A new study recommends returning oil palm biomass to planting areas to maintain soil health — specifically, by replenishing the soil with silicon.
- Oil palm growers in Indonesia can boost soil health and reduce their fertilizer use by adding waste biomass back to the soil, a new study says.
- Biomass such as pruned palm fronds and empty fruit bunches that have already been milled for their oil are rich in silicon, an important element in healthy oil palm plantations.
- Large palm oil companies already practice some form of this biomass cycling, but the high cost and effort means smallholder farmers are missing out on the benefits.
- There are 15 million hectares of oil palm plantations in Indonesia, with harvests taking place twice a week, which translates into an immense amount of biomass removal — and thus loss of silicon.
The research was published in April by a team of scientists from Indonesia’s Tadulako University, the Bogor Institute of Agriculture, and Germany’s University of Göttingen. Under a long-term research collaboration project named EFForTS (Ecological and Socioeconomic Functions of Tropical Forests Transformation System), the study is part of scientists’ investigations into the impact of landscape change to biodiversity, ecosystems and humans.
While previous studies have examined carbon loss from the establishment of oil palm estates, few have discussed the dynamics of soil minerals during the harvesting period — around 25 years for oil palm trees. “Few people are interested in this field,” study co-author Aiyen Tjoa, a soil biologist at Tadulako University, tells Mongabay.
While various minerals determine soil health, silicon, which is popular for its use in high-technology devices, captured Aiyen’s attention. Silicon is the second-most abundant element in the Earth’s crust, but the amount available for plants to absorb is limited, and its cycling in natural ecosystems depends heavily on the role of organisms. Plants need silicon to strengthen their cell walls, which helps defend against pathogens. As for the oil palm, silicon is needed to resist the effects of drought, according to Aiyen.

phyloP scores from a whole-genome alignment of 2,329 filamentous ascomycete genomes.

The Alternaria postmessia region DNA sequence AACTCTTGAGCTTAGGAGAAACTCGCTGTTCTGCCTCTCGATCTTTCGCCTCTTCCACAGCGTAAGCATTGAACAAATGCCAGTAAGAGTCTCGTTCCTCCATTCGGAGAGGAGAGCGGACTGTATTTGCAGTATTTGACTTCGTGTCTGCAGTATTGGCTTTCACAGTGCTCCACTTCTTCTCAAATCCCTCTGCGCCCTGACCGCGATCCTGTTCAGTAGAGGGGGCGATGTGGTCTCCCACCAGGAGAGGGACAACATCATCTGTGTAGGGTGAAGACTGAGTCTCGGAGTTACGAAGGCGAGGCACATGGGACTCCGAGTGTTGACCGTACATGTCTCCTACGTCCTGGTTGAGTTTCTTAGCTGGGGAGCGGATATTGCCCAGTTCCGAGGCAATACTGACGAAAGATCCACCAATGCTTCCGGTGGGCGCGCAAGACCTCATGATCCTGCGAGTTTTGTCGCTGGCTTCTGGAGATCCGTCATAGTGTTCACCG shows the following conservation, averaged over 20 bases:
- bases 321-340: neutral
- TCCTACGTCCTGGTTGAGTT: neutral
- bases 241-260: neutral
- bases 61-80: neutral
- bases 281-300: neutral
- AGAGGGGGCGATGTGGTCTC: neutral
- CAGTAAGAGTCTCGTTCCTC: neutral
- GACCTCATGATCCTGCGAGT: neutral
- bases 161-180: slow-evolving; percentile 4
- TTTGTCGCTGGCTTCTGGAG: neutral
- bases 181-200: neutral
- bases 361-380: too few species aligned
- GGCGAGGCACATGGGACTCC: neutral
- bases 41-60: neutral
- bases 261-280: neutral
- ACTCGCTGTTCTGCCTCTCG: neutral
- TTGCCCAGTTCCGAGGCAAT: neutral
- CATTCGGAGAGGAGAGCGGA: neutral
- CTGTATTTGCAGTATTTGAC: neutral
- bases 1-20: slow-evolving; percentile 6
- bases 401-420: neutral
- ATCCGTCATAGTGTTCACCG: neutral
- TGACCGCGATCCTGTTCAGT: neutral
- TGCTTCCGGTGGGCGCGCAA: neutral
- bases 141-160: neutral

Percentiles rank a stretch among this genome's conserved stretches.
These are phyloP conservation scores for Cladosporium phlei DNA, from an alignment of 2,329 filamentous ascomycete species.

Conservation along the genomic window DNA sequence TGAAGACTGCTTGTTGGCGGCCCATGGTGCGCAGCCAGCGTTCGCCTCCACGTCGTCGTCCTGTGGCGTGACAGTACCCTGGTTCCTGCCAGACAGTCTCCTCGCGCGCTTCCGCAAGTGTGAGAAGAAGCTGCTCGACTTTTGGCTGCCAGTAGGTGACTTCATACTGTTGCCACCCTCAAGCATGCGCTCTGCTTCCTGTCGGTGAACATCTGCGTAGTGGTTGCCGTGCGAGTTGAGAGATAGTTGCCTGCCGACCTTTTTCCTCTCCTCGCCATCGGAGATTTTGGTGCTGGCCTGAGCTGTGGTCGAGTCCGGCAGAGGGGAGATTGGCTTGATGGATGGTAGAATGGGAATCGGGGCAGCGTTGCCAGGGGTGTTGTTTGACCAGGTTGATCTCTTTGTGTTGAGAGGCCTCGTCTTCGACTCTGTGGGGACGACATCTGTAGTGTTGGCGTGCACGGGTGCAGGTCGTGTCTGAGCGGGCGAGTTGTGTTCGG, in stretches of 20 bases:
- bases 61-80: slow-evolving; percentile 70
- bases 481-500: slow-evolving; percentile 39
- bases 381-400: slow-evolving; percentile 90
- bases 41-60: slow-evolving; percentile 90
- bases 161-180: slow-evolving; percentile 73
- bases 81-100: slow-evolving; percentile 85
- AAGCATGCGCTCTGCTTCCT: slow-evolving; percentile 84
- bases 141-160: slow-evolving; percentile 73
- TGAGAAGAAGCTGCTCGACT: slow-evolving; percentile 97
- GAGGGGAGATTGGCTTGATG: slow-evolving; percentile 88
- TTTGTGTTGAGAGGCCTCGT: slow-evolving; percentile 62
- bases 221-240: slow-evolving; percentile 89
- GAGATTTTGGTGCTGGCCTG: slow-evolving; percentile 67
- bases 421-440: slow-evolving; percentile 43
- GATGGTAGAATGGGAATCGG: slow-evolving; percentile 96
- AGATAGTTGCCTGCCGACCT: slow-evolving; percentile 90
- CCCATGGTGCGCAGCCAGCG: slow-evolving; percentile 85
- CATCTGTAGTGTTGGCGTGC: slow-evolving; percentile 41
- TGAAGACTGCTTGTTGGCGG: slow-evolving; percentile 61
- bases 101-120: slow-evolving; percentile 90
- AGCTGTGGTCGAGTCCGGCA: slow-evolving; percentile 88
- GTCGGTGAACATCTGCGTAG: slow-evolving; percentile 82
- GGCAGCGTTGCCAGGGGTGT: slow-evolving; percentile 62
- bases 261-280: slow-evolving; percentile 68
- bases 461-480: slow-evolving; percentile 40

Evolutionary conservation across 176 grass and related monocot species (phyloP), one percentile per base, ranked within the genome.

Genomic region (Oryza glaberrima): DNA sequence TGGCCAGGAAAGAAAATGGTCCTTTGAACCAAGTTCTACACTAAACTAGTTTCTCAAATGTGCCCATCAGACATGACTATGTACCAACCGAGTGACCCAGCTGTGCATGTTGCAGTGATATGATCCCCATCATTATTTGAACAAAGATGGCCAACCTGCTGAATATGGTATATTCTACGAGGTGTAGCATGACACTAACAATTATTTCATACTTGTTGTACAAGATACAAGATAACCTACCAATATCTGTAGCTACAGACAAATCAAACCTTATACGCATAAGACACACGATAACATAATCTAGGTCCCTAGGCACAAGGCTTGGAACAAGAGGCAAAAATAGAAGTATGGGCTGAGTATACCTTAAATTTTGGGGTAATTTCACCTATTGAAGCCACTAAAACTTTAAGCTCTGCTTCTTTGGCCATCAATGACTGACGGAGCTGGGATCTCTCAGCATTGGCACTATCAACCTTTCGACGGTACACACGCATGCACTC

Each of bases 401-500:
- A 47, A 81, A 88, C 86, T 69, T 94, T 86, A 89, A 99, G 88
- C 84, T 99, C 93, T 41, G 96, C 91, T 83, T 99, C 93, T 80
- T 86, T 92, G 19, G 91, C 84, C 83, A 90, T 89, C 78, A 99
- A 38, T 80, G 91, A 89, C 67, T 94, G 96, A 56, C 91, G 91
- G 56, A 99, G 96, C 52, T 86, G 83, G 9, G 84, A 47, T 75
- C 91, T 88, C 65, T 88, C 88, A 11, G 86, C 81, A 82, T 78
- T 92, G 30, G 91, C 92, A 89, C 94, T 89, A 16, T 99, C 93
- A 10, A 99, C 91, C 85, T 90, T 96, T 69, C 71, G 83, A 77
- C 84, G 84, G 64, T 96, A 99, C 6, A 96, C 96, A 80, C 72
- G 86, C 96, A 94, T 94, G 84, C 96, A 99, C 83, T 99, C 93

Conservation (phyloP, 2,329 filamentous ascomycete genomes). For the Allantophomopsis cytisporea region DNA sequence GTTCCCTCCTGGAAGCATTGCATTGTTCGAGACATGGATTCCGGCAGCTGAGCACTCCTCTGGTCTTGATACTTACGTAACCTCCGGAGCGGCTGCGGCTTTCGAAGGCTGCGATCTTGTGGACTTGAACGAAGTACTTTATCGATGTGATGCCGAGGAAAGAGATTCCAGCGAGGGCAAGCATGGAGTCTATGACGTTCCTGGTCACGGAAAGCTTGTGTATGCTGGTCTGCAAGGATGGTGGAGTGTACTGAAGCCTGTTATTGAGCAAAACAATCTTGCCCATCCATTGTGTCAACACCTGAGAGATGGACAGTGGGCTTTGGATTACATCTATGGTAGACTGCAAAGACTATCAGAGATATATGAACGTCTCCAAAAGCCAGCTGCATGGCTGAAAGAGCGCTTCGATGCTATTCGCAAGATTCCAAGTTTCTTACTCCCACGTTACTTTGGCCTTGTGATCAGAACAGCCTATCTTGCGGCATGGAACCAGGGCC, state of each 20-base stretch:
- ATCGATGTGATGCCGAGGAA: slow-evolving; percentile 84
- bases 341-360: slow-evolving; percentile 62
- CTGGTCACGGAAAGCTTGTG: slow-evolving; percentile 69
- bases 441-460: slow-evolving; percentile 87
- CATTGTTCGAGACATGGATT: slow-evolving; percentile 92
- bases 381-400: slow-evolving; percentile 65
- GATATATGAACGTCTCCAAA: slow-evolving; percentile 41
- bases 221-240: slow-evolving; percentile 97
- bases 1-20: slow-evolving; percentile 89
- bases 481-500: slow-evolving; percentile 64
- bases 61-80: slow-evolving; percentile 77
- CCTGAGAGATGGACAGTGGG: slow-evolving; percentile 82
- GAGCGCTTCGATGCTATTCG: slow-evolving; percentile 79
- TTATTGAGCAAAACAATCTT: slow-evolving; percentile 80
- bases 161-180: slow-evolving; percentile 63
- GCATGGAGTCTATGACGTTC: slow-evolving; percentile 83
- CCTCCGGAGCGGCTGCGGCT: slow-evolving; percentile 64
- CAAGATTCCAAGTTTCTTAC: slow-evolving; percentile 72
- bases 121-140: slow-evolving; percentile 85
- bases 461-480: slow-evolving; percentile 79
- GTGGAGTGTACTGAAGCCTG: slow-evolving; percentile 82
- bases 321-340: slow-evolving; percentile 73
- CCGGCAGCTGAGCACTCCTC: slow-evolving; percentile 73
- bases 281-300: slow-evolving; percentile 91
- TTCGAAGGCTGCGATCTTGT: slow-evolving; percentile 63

According to the study, oil palm accumulates high levels of silicon in all parts of the plant. A single tree can contain 4-5 kilograms (9-11 pounds) of silicon, with the highest concentration found in the fronds. Pruned oil palm fronds could return up to 131 kg of silicon per hectare (117 lbs per acre) each year, the study says. Oil palm fruits also contain a substantial amount of silicon. In practice, however, this potential accumulation is disrupted when the fruits are harvested and taken to the mill for processing into palm oil.
In Indonesia today, some 2.8 million hectares (6.9 million acres) of smallholder oil palms are nearing the end of their productive lives, per agriculture ministry figures, meaning the trees could soon be replanted — another chance for losing an immense amount of silicon, which has negative implications for soil health.
Aiyen therefore recommends that after the fruit is processed into crude palm oil, the empty fruit bunches should be returned to the plantation from where they were harvested. She also suggests that oil palm biomass produced as part of the government’s nationwide replanting program be converted into woodchips and left in the plantation areas to fertilize the soil for future planting. Both activities, Aiyen says, are already being undertaken by plantation companies, both private and publicly owned, but not by smallholders, said to account for 40% of the nation’s total palm oil production.
Mustangin, a smallholder farmer in Ogan Komering Ilir district, South Sumatra province, says he knows empty fruit bunches can serve as a natural fertilizer, but that he can only apply the method when he has enough money for transportation costs, since palm oil mills can be dozens of kilometers away from the farm. “I need to share the cost with other farmers,” he told Mongabay. “So it all depends on our financial situation.”